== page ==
View Full Version : Fish eye lenses for the GL2?

Tyler Panah
June 8th, 2007, 12:22 AM
Hey guys, just wondering if anyone recommends a good fish eye lens. I am very careful about buying lenses not made by canon, but Canon doesn't have a wide enough lens for some of my action shots, so I'm considering the Raynox MX-3000 it is .3x, I understand the lower the number the wider the shot. The Century Optics lens also looks good but it has a whopping $800 price tag.

Corey Quenneville
June 10th, 2007, 04:34 PM
I would recommend the Century Optics .3x Mark II over the Raynox MX3000 Fisheye Lens. The Century has better quality optics and more distortion. I guess it ties in to what you are shooting. I own a Century Mark II (Bayonet Mount) and love it. I would go with the Raynox if budget is low or you are not planning on using it much however. There are also ways you can modify the Raynox lens to make it a bit wider. In the end the Century Mark II is a much higher quality lens. I'm sure you won't be dissapointed with it.

Best Regards,

Jamie Allan
June 19th, 2007, 08:52 AM
I've used the raynox with my XM1 and now XM2 (GL2) and love the picture and colours it gets in good light. I've used century stuff and yeah - much better optics, much higher price (I got my raynox .3 for 80) So it's down to budget I guess...

Chris Burgess
June 22nd, 2007, 02:55 PM
I also use the Raynox and have been very happy with it. What wide shots are you wanting to shoot with the lense? I think this also makes a difference in which lense you would purchase...

Mekhael Trepanier
June 24th, 2007, 11:41 PM
hey tyler its hands down the century wins if you can afford it...
shop around with other skateboard kids they all have lots of them for sale. ive personally used both of them and just make your shoice based on budget but theres no way youll regret the putrchase of a century over the rayonox on a side note the century will hold its value look around and see if you can find a used one. you shouldnt pya more than 500 for a good used one and 3 yeras from now as long as its not scratched itll still be worth that.
simple terms its a secure investment
take care

Graham Bernard
June 25th, 2007, 12:11 AM
Just came back to this thread after thinking about it. .. Eh . . If you AREN'T necessarily wanting to get the optical value captured, you could, well I can in VEGAS7, able to do this with Deform FX that gets the kinda look?

Just a thought . ..


Tom Hardwick
June 25th, 2007, 01:08 AM
Go with the Raynox, Tyler. If your audience is wondering why you have 7 flare spots with the Raynox rather than only 4 with the Century, you'll have to start asking yourself if your visuals aren't a bit plodding.

Fisheye lenses are all about distortion, and jugfulls of it. In fact if you open up any old wide-angle converter you'll find one of the elements is a cylindrically ground very powerful negative, and this can be blue-tacked to your front filter thread to give a very good fisheye effect.


Graham Bernard
June 25th, 2007, 01:27 AM
Tom, just a thought, being a Cyl lens wouldn't I see progressive/altering distortion by gently turning the adaptor? I can't say I've noticed that? Obviously I need to fill in some of my optical knowledge. Just exactly what is the Cyl doing?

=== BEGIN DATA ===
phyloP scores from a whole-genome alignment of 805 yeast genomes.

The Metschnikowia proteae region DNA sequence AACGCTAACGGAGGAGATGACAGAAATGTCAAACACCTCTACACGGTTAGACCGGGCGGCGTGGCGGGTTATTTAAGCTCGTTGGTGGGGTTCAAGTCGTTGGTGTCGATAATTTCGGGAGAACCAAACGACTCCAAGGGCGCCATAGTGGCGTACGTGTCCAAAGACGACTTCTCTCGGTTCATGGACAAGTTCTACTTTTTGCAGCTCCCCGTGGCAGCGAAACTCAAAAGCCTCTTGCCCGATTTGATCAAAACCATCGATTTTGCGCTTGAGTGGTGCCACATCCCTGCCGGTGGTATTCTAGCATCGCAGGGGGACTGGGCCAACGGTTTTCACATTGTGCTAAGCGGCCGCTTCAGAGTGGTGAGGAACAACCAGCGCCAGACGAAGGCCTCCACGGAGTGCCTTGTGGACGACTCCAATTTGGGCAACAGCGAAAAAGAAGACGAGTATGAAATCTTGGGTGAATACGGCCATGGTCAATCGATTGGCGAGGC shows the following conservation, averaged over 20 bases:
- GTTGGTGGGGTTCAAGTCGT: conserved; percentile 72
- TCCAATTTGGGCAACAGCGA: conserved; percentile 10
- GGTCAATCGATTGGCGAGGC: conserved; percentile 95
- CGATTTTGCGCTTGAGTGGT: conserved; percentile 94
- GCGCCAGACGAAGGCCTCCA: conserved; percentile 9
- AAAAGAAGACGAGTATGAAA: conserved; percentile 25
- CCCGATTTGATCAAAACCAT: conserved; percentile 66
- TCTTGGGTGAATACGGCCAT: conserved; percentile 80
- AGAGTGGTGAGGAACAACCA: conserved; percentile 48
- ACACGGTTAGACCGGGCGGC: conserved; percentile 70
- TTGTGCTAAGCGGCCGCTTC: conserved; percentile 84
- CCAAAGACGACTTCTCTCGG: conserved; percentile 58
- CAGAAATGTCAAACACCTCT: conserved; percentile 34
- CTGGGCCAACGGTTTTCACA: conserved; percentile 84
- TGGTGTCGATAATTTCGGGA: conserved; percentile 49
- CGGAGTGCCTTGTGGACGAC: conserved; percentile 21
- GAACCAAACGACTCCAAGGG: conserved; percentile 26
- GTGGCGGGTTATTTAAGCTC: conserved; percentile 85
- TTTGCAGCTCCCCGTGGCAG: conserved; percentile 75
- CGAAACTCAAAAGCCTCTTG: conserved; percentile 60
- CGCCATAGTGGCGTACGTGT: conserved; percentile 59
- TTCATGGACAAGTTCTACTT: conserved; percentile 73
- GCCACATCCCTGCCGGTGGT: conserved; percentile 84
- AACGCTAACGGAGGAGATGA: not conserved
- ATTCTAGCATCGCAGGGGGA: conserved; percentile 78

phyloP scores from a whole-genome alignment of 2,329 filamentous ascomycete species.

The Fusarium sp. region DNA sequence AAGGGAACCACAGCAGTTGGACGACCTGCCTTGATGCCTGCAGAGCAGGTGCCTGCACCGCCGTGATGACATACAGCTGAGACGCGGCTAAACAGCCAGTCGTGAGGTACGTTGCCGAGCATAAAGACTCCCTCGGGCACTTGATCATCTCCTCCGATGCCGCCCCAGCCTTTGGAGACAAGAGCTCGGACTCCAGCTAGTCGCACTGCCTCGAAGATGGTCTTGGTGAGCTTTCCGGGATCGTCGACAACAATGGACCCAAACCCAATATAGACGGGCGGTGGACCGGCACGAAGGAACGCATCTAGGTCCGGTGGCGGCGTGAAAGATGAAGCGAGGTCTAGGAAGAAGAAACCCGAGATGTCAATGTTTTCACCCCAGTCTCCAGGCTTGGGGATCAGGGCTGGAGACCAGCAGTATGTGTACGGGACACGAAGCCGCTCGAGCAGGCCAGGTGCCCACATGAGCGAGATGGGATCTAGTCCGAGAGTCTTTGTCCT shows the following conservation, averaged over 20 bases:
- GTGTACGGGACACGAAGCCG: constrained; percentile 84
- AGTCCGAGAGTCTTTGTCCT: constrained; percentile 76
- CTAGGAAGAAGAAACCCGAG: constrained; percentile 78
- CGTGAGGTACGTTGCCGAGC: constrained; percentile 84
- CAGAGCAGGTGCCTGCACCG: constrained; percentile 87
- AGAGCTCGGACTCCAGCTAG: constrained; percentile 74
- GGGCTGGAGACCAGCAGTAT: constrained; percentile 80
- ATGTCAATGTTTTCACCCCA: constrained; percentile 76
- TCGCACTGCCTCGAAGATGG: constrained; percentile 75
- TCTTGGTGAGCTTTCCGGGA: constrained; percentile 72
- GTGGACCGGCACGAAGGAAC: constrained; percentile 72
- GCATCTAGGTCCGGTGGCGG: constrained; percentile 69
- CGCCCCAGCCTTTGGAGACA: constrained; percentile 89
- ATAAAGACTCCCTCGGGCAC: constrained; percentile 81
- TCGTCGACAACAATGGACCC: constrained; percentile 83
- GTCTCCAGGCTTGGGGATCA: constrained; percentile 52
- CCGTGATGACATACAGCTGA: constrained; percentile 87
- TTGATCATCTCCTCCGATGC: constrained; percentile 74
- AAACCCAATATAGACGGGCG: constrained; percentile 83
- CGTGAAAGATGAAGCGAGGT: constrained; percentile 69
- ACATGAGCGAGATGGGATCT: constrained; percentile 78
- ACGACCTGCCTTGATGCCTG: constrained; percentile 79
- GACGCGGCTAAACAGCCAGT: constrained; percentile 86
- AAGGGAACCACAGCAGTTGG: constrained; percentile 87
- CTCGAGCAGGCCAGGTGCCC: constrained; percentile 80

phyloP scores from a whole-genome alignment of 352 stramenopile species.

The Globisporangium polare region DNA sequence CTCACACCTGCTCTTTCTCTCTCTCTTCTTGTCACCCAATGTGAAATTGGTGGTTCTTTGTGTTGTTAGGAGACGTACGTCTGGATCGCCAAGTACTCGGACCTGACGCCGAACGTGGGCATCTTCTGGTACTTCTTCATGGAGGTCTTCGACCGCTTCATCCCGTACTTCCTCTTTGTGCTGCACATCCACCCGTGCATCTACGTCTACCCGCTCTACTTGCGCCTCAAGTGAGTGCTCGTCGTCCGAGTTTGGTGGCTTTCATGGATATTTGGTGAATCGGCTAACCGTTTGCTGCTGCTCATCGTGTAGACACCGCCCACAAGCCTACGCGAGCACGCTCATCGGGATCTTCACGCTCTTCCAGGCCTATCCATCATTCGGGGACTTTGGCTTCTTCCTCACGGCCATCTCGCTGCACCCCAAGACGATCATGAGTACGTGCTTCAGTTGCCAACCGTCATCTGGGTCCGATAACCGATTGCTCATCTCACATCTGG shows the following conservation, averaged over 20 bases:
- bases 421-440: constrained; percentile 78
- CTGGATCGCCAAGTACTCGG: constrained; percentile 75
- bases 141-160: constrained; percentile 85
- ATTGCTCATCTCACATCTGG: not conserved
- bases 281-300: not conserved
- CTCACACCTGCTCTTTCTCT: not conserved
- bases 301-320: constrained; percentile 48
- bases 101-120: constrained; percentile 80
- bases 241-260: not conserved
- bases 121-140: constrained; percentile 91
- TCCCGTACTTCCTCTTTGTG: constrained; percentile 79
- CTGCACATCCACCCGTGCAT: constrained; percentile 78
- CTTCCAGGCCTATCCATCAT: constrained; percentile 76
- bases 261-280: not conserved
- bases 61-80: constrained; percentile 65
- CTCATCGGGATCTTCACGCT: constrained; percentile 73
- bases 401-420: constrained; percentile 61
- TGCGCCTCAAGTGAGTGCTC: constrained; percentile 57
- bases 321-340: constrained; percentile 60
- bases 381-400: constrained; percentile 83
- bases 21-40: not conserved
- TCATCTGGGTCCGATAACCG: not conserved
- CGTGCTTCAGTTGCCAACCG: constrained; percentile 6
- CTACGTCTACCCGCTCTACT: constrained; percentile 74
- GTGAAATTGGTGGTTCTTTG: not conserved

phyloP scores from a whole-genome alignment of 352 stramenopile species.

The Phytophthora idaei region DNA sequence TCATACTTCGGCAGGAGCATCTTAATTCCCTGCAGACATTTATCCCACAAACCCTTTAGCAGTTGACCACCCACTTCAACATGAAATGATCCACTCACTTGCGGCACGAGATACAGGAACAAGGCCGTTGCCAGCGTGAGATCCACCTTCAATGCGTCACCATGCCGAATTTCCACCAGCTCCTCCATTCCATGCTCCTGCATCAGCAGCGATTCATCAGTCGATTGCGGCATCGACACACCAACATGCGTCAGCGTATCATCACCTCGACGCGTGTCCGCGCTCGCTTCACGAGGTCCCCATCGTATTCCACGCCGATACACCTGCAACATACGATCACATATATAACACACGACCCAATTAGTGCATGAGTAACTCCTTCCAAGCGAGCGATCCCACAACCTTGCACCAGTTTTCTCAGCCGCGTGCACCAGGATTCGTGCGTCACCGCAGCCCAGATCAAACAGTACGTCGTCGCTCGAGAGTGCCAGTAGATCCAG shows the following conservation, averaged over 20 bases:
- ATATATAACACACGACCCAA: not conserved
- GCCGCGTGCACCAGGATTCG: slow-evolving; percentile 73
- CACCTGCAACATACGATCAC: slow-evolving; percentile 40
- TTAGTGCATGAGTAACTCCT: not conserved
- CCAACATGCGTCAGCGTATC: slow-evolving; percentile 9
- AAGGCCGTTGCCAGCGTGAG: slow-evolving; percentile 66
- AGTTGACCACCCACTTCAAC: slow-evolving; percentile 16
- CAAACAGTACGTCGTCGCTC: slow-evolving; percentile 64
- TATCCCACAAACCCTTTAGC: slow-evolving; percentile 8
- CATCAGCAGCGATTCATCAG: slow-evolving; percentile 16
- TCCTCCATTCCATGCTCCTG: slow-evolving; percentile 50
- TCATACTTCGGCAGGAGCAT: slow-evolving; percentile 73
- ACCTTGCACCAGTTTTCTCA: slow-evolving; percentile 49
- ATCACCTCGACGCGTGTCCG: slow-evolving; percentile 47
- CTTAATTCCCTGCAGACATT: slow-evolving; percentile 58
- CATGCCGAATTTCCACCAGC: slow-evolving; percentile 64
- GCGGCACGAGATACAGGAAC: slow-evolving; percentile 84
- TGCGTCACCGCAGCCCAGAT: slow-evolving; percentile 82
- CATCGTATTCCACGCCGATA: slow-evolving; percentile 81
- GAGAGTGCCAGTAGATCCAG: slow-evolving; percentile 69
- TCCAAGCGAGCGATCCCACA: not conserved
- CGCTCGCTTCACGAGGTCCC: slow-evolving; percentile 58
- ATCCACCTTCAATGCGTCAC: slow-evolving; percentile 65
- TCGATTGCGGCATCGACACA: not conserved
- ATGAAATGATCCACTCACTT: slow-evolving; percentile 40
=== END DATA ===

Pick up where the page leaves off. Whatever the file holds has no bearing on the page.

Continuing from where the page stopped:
Tom Hardwick
June 25th, 2007, 02:08 AM
Not quite sure what you're saying here Graham. There's basically three types of lens element - they can be ground cylindrically (anamorphics), aspherically (expensive) and spherically (the most common).

If you turn a cylindrical lens then yes, you'll see the image altering quite markedly, but aspherics and cylindrical lenses are ground symetrically around their central optical axis, so spinning them radially makes no difference to the image.


Graham Bernard
June 25th, 2007, 02:39 AM
Not quite sure what you're saying here Graham.

You said that a WA has a Cyl lens in it? Shouldn't I see distortion when I turn my WA? Theoretically a Cyl lens is taken off of a Cylindrical lump of glass - a slice parallel to the axis of the centre. Cyl lenses are used to correct astigmatism - meaning ocular distortion occurring in one axis of the human eye's lens. When we stick a Cyl and a Sph lens together we get a "barrel" shaped object. When a slice of THAT is removed then we get a toroidal surface. This is a lump of glass which is ground so that the axis' are changing throughout its surface and consequently its rotation. I have astigmatism, and I can SEE the correction/distortion when I rotate my spectacle's right lens - astig in my right eye!

So, back to my point, should I be seeing distortion when I rotate my WA adaptor? I must say I can't say I have? It was your comment that: "In fact if you open up any old wide-angle converter you'll find one of the elements is a cylindrically ground very powerful negative" - Should I be having a Cyl lens in there?

Very interesting Tom.


Tom Hardwick
June 25th, 2007, 03:32 AM
'You said that a WA has a Cyl lens in it?'
Yes, I did say that Graham, and well spotted. I meant a spherically ground element of course; sorry about that brain-fade. But an anamorphic is simply a wide-angle adapter but in the horizontal plane only, nothing more.

Cylindrical lenses cannot correct for astigmatism - that correction always needs a combination of aspherical and cylindrical surfaces. You can easily check this by looking through the lens of a pair of spectacles and turning them about the optical axis. If the image distorts as you turn the lens then yes, the person suffers from astigmatism. In fact 90% of us suffer to some degree, but that's another matter.

So no, you shouldn't see any visual distortions as you rotate your wide-angle converter. Remember that before internal focusing nearly all lenses rotated the front group to change focus, and of course there was no image change there.

We're getting warmer.